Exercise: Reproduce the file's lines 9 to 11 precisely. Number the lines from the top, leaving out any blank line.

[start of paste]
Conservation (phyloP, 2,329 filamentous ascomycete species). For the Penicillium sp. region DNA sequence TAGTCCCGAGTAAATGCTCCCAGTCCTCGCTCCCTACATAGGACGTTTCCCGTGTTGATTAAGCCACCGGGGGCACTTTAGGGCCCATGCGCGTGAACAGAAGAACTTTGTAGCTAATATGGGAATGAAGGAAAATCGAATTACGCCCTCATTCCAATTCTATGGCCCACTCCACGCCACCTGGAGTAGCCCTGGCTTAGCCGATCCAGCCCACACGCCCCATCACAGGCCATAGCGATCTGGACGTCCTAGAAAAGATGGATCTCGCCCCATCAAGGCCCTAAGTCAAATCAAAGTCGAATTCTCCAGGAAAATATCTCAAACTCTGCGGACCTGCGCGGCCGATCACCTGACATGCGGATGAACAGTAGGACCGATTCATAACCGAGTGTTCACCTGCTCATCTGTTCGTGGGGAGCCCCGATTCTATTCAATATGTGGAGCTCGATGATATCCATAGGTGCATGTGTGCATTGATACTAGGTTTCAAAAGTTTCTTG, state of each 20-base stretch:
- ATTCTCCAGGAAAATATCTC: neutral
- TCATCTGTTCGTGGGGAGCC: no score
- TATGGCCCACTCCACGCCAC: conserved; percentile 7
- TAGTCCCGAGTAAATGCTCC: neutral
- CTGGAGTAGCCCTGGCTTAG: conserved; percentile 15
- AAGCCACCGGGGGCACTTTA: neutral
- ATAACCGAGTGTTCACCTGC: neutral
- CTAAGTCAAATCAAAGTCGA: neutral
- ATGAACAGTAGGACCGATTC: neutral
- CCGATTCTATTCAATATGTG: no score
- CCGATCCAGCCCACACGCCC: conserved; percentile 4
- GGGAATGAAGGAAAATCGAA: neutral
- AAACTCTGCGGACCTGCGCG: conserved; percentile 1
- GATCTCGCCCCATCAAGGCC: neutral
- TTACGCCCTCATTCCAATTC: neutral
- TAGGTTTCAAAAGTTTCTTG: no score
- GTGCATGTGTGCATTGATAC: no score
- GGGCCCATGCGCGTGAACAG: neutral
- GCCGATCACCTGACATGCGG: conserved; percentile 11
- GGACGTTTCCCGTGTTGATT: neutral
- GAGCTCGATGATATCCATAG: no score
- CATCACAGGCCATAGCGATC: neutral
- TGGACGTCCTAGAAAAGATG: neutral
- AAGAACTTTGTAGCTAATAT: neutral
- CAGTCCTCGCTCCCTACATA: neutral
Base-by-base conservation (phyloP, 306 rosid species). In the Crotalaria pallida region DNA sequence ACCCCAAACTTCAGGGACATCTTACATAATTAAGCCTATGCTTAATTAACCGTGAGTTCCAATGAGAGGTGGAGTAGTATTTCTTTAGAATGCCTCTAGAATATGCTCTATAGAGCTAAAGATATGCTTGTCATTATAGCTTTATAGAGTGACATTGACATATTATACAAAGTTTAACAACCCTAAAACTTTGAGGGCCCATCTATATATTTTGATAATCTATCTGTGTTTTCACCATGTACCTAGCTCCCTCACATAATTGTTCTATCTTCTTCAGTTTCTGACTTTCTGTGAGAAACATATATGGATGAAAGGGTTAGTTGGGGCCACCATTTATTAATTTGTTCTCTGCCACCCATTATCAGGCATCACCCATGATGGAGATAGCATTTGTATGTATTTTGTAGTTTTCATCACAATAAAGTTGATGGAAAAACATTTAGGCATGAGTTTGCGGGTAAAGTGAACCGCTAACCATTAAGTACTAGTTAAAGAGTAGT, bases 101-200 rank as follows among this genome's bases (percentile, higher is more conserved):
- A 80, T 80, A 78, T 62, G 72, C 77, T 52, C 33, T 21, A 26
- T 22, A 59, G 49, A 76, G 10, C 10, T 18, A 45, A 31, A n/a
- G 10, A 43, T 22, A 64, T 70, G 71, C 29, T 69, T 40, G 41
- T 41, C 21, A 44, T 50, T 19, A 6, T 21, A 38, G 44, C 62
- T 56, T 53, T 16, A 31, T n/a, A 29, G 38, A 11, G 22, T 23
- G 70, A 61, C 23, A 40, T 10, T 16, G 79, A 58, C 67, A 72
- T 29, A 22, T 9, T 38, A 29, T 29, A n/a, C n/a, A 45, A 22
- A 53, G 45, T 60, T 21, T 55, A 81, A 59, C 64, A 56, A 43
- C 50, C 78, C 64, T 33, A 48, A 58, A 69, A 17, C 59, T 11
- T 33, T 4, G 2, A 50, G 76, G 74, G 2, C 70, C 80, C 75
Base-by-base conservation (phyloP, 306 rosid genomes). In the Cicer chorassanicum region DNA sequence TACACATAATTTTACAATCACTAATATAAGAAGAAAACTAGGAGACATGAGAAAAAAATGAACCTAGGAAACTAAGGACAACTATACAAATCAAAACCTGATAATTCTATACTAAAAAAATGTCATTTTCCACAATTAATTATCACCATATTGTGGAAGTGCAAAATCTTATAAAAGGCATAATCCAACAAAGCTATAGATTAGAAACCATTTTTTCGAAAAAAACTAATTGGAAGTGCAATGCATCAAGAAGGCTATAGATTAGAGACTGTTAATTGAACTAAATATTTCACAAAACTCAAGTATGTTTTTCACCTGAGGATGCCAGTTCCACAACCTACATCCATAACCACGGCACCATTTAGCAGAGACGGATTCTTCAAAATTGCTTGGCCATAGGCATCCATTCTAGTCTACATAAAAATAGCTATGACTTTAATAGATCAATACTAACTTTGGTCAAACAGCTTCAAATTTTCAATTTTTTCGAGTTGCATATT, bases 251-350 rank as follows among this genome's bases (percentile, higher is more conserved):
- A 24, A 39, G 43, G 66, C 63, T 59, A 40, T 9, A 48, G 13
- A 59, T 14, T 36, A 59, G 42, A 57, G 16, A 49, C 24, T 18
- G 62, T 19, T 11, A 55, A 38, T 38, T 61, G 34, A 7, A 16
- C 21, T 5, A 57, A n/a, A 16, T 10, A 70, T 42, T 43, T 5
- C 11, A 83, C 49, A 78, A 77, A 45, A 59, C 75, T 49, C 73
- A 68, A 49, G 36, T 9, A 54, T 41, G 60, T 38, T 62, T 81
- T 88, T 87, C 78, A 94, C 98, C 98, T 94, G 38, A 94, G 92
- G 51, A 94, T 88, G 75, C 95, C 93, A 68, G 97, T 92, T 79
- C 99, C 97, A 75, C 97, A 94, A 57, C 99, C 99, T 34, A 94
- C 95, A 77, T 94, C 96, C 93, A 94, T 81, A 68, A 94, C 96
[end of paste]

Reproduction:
- CTAAGTCAAATCAAAGTCGA: neutral
- ATGAACAGTAGGACCGATTC: neutral
- CCGATTCTATTCAATATGTG: no score